Out of left field: How most of the world came to drive on the right

It’s true today only about 35% of the world drives on the left. But, says Robert Hume, once practically everyone kept to that side of the road

Out of left field: How most of the world came to drive on the right

It’s true today only about 35% of the world drives on the left. But, says Robert Hume, once practically everyone kept to that side of the road

A friend visiting from Italy over the New Year asked me why we drive on the left-hand side of the road. Most other countries drive on the right. Why on Earth don’t you?


Archaeologists have discovered evidence suggesting that the Romans drove carts and wagons on the left. In 1998 they found a well-preserved track leading to a Roman quarry at Blunsdon Ridge near Swindon, Wiltshire. The ruts in the road on the right are much deeper than those on the left, as would be the case with carts going in empty and coming out packed with stones. At least here, the Romans seem to have driven on the left. When they weren’t marching down the middle of the road, Roman soldiers are also believed to have kept to the left.


During the Middle Ages travellers never knew whom they might meet on the road. 90% of us being right-handed, knights found it safer to walk on the left so they could reach their sword with their right hand should they come across an enemy.


Pope Boniface VIII invented traffic control when, in 1300, he apparently declared that all pilgrims travelling to Rome for the first Jubilee should keep to the left. It was good thinking because there might have been as many as 200,000 of them – scope for some pretty nasty jams.

Pope Boniface.
Pope Boniface.


In the early years of colonisation in North America, English driving customs were followed, and people kept to the left. However, after gaining independence from England in 1776, former colonists were determined to cast off all links, with Pennsylvania turning right first in 1792.

Grain wagons were massive in the New World, and needed to be pulled by teams of horses. The driver sat on the left rear horse, so he could keep his right arm free to whip the other horses. Since he was perched on the left, he wanted oncoming wagons to pass on the same side, so he could look down and make sure he stayed clear of their wheels. That meant keeping his wagon to the right-hand side of the road.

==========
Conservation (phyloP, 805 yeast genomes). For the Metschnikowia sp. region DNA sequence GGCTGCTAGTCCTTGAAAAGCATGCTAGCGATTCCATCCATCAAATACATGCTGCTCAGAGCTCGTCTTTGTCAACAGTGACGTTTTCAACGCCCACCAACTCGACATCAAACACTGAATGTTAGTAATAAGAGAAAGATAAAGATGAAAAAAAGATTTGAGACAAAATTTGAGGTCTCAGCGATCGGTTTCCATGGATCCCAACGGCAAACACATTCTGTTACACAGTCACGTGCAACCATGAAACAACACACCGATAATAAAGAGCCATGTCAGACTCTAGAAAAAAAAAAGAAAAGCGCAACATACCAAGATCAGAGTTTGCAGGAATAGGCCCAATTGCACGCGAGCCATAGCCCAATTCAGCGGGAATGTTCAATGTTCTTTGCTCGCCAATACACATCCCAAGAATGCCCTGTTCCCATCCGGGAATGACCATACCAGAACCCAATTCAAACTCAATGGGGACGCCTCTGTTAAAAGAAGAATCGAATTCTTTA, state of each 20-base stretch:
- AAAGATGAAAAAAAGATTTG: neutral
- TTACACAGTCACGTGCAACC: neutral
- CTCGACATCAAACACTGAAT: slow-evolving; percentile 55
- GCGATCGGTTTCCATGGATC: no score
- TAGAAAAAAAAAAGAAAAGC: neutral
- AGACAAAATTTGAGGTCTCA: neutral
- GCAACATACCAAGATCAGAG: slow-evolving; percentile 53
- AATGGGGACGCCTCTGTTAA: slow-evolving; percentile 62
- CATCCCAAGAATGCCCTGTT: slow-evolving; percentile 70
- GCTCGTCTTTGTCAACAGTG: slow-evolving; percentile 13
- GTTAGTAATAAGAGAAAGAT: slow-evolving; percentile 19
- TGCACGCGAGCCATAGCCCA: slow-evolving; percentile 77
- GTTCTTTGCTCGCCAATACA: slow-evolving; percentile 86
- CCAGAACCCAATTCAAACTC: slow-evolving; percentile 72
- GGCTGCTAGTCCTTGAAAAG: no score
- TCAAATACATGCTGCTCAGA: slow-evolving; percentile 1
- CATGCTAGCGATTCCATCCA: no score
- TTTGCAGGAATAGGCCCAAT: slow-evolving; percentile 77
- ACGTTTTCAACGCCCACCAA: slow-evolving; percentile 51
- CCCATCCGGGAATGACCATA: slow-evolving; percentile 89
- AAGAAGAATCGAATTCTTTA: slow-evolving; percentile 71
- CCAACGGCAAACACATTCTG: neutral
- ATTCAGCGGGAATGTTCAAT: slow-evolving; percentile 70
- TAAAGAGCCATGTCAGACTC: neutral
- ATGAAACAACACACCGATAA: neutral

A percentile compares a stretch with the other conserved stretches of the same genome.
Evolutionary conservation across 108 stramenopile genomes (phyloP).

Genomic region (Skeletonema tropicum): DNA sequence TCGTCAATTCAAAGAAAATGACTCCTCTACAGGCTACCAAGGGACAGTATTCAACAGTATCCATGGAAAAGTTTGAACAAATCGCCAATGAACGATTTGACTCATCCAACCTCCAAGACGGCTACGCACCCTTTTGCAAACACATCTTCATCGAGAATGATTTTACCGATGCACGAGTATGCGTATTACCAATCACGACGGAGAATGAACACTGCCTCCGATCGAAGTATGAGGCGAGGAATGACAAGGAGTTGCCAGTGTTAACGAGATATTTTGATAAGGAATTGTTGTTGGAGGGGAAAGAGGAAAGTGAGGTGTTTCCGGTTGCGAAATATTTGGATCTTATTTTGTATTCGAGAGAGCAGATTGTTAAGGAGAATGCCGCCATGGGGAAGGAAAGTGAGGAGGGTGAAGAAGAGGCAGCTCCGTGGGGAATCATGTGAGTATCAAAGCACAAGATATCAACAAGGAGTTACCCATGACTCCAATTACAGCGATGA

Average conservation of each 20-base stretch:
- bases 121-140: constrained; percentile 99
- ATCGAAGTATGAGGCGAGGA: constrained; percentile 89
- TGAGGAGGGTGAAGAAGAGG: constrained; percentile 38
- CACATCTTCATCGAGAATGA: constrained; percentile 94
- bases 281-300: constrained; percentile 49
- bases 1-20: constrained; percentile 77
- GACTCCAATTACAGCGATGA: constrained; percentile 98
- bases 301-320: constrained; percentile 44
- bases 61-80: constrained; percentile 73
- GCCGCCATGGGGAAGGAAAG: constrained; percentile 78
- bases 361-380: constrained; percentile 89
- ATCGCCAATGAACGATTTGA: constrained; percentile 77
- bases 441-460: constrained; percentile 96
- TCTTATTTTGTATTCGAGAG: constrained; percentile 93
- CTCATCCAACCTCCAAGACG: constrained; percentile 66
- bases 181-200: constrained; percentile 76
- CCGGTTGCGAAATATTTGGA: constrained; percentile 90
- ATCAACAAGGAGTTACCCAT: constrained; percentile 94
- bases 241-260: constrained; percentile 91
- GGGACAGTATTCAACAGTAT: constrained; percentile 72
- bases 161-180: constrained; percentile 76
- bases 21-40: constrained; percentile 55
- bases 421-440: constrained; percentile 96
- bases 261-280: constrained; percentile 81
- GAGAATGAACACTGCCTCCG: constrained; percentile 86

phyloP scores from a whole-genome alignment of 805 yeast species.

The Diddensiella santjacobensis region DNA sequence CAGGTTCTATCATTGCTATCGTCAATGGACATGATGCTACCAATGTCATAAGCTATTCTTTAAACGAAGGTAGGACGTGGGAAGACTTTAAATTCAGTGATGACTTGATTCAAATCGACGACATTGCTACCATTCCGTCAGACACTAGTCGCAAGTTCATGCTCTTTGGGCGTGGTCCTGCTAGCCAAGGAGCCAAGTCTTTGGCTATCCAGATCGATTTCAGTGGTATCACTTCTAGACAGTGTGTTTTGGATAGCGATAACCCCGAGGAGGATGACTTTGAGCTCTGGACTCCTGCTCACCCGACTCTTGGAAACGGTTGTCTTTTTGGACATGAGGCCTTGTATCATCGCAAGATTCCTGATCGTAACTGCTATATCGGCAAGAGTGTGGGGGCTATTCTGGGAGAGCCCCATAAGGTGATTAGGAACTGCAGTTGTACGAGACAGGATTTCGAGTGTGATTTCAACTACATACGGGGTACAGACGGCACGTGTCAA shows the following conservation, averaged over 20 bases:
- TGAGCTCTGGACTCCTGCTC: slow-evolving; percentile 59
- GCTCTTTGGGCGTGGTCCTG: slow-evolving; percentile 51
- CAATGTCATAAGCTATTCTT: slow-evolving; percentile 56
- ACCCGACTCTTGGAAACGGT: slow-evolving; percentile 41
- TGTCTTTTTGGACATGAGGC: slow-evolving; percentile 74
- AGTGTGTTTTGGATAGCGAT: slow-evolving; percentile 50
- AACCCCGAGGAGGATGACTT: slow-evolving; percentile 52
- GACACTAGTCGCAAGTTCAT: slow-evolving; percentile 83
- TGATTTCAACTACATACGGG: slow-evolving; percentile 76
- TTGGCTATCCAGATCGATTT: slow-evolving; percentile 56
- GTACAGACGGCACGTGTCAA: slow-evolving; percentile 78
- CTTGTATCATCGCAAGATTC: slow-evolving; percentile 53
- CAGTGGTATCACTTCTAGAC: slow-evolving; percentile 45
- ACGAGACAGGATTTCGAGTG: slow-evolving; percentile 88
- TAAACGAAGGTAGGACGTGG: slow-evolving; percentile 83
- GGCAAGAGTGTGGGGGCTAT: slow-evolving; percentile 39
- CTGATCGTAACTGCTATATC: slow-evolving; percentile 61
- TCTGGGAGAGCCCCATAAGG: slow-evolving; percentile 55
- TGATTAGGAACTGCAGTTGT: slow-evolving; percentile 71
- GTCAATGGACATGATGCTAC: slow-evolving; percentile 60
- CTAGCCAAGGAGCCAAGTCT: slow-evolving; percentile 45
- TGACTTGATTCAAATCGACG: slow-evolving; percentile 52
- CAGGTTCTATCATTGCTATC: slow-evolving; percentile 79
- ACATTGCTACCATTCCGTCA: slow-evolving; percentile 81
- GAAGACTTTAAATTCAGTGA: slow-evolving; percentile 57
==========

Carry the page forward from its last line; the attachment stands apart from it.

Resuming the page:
Before the French Revolution, aristocrats travelled on the left of the road, forcing their social inferiors over to the right. Afterwards, they thought it safer to keep a low profile and joined the peasants on the right.

Napoleon’s conquests spread driving on the right to the Low Countries, Switzerland, Germany, Poland, and parts of Spain and Italy. On the other hand, states that had resisted Napoleon – the Austro-Hungarian Empire, Portugal and Britain – continued driving on the left, and those that were part of the British Empire followed suit.

As the volume of road traffic increased, many countries began to publish highway codes, giving instructions to road users on what to expect.


Until 1924, some places in Spain, such as Barcelona, drove on the right, while others, including Madrid, drove on the left. As you came into towns, signs warned drivers if they had to change sides.

Italy first began driving on the right in the 1890s and the highway code of 1912 made it compulsory. However, cities with a tram network could stay driving on the left. Rome did not change to the right until 1925, followed by Milan in 1926.

Gibraltar, which has a land border with right-hand driving Spain, changed from left to right in 1929; Austria in 1938 when Hitler’s troops marched in; and China in 1946 – partly to distance itself from its enemy, Japan.

When Sweden held a referendum on the introduction of right-hand driving in 1955, 82.9% voted “no”. But the government wanted to keep in line with its neighbours, Norway and Finland, and campaigned hard, using a promotional song, Keep to the Right Svensson, and slogans stamped on milk cartons, even on underwear. At 4.50 a.m. on Sunday 3 September 1967, the country finally turned right. The day became known as “Dagen H” (Högertrafik), right traffic day.


The UK considered changing in the 1960s, but the idea was dropped: It would have cost billions to alter everything around, and drivers would have to be “re-educated”. Ireland considered the possibility in 2008, so as to reduce accidents by American tourists used to driving on the right. But the AA dismissed it as “completely impractical”.

Today, only four European countries drive on the left: Ireland, UK, Cyprus and Malta. Elsewhere, in India, Japan, Indonesia, Australia, New Zealand, British Columbia, and the former British colonies in Africa, drivers still keep to the left. What is practised nowadays only by a minority, was once the done thing everywhere.

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